prisoners, informants, and suspects, but they knew that some
local politicians would inevitably find out. In the Agency view,
such people could not be trusted to keep sensitive secrets. TSS
officials thought about trying Federal prisons or hospitals, but,
when sounded out, the Bureau of Prisons refused to go along
with true unwitting testing (as opposed to the voluntary, if coer-
cive, form practiced on drug addicts in Kentucky). They con-
templated moving the program overseas, where they and the
ARTICHOKE teams were already performing operational ex-
periments, but they decided if they tested on the scale they
thought was necessary, so many foreigners would have to know
that it would pose an unacceptable security risk.

Sid Gottlieb is remembered as the brainstorming genius of

the MKULTRA group—and the one with a real talent for show-
ing others, without hurting their feelings, why their schemes
would not work. States an ex-colleague who admires him
greatly, "In the final analysis, Sid was like a good soldier—if the
job had to be done, he did it. Once the decision was made, he
found the most effective way."

In this case, Gottlieb came up with the solution after reading

through old OSS files on Stanley Lovell's search for a truth
drug. Gottlieb noted that Lovell had used George White, a pre-
war employee of the Federal Bureau of Narcotics, to test con-
centrated marijuana. Besides trying the drug out on Manhattan
Project volunteers and unknowing suspected Communists,
White had slipped some to August Del Gracio, the Lucky
Luciano lieutenant. White had called the experiment a great
success. If it had not been—if Del Gracio had somehow caught
on to the drugging—Gottlieb realized that the gangster would
never have gone to the police or the press. His survival as a
criminal required he remain quiet about even the worst indig-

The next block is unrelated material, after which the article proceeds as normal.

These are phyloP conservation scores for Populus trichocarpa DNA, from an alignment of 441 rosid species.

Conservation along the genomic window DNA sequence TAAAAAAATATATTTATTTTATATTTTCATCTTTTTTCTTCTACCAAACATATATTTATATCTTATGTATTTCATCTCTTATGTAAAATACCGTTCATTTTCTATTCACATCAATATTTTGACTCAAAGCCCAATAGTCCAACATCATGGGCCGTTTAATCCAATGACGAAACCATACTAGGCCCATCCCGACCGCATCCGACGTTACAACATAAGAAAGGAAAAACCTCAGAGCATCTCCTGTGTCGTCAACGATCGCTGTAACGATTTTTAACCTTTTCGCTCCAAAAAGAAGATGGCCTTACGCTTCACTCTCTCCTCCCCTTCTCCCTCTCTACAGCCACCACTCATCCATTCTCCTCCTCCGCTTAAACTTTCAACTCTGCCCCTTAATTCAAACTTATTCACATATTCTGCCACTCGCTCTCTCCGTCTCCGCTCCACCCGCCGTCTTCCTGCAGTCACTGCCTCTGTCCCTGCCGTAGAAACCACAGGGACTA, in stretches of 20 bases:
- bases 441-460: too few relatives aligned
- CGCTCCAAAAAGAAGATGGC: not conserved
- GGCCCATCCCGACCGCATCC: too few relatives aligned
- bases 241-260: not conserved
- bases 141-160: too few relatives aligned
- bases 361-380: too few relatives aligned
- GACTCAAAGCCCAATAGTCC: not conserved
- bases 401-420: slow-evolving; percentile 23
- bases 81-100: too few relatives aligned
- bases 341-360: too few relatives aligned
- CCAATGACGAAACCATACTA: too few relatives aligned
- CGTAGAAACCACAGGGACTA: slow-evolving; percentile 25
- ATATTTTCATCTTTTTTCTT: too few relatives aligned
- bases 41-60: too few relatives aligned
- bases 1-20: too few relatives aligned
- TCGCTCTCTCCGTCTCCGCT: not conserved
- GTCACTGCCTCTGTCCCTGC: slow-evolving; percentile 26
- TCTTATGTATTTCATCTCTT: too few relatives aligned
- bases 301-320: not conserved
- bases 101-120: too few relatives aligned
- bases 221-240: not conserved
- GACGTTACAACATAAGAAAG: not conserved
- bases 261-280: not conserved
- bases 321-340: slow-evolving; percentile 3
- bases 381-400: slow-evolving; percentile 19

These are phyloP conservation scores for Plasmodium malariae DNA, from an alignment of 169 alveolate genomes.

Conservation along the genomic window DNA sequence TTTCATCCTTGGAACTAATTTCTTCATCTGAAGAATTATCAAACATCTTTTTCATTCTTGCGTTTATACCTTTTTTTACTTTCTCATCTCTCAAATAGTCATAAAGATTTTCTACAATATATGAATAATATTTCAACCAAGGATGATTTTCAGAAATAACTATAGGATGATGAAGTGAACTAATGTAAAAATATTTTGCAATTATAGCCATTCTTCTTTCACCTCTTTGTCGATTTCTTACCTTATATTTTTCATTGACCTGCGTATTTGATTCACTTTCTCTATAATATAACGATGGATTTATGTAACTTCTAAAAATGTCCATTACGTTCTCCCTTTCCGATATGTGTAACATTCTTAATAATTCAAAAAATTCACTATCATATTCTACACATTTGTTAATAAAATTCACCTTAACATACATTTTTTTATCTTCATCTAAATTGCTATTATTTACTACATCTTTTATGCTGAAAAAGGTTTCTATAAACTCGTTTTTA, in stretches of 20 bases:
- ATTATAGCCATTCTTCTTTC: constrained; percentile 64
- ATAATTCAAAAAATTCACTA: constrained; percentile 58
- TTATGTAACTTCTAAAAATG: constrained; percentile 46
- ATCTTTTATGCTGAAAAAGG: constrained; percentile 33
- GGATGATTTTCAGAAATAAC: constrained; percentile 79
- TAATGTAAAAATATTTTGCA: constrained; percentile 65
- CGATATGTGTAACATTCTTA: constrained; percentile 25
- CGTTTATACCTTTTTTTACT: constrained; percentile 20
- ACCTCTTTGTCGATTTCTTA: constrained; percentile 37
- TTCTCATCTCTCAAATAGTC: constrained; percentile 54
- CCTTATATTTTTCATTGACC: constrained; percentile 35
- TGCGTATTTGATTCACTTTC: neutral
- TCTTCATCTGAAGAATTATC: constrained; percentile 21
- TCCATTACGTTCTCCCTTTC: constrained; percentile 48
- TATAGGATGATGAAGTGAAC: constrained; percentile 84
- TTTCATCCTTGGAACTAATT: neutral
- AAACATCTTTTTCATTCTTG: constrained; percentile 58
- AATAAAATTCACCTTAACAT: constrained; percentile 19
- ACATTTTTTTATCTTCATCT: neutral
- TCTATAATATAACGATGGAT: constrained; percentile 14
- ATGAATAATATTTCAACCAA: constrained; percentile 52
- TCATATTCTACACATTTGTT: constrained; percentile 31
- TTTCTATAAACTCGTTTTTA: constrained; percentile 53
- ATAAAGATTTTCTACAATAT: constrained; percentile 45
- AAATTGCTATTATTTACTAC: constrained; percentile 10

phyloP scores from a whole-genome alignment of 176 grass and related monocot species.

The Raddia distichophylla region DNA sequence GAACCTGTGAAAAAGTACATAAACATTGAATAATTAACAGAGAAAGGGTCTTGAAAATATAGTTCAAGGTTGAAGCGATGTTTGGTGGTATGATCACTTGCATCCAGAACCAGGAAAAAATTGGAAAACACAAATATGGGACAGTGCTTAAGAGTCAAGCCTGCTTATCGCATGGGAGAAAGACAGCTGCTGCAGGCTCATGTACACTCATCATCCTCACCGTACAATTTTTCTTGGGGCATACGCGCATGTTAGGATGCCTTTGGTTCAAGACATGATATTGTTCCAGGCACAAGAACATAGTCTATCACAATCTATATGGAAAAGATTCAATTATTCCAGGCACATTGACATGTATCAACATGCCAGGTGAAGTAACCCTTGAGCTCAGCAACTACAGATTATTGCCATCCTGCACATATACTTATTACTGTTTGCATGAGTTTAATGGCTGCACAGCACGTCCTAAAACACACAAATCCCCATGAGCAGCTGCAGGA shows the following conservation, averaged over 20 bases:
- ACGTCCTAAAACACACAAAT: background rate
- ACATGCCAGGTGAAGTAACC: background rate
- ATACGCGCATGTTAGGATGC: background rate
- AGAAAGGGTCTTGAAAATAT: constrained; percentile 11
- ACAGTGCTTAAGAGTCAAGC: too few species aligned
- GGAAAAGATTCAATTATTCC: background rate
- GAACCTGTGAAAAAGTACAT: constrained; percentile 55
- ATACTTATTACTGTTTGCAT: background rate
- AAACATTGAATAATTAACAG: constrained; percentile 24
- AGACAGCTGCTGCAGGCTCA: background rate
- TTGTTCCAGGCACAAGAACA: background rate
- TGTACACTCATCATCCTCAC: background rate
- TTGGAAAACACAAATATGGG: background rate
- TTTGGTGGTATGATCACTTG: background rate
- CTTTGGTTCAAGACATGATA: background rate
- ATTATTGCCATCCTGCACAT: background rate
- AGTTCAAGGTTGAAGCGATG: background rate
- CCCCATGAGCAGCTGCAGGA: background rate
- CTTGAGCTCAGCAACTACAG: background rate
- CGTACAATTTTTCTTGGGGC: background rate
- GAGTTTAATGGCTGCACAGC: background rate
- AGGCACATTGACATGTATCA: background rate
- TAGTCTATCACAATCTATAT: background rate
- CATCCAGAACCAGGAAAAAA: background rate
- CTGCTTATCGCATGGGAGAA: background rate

nities heaped upon him by government agents.

To Gottlieb, underworld types looked like ideal test subjects.

Nevertheless, according to one TSS source, "We were not about
to fool around with the Mafia." Instead, this source says they
chose "the borderline underworld"—prostitutes, drug addicts,
and other small-timers who would be powerless to seek any sort


of revenge if they ever found out what the CIA had done to

them. In addition to their being unlikely whistle-blowers, such
people lived in a world where an unwitting dose of some drug
—usually knockout drops—was an occupational hazard any-
way. They would therefore be better equipped to deal with—
and recover from—a surprise LSD trip than the population as
a whole. Or so TSS officials rationalized. "They could at least
say to themselves, 'Here I go again. I've been slipped a
mickey,'" says a TSS veteran. Furthermore, this veteran
remembers, his former colleagues reasoned that if they had to
violate the civil rights of anyone, they might as well choose a
group of marginal people.

George White himself had left OSS after the war and re-

turned to the Narcotics Bureau. In 1952 he was working in the
New York office. As a high-ranking narcotics agent, White had
a perfect excuse to be around drugs and people who used them.
He had proved during the war that he had a talent for clandes-
tine work, and he certainly had no qualms when it came to
unwitting testing. With his job, he had access to all the possible
subjects the Agency would need, and if he could use LSD or any
other drug to find out more about drug trafficking, so much the
better. From a security viewpoint, CIA officials could easily
deny any connection to anything White did, and he clearly was
not the crybaby type. For Sid Gottlieb, George White was clearly
the one. The MKULTRA chief decided to contact White directly
to see if he might be interested in picking up with the CIA
where he had left off with OSS.

Always careful to observe bureaucratic protocol, Gottlieb

first approached Harry Anslinger, the longtime head of the
Federal Bureau of Narcotics, and got permission to use White
on a part-time basis. Then Gottlieb traveled to New York and
made his pitch to the narcotics agent, who stood 5'7", weighed
over 200 pounds, shaved his head, and looked something like an
extremely menacing bowling ball. After an early-morning
meeting, White scrawled in his sweat-stained, leather-bound
diary for that day, June 9, 1952: "Gottlieb proposed I be a CIA
consultant—I agree." By writing down such a thing and using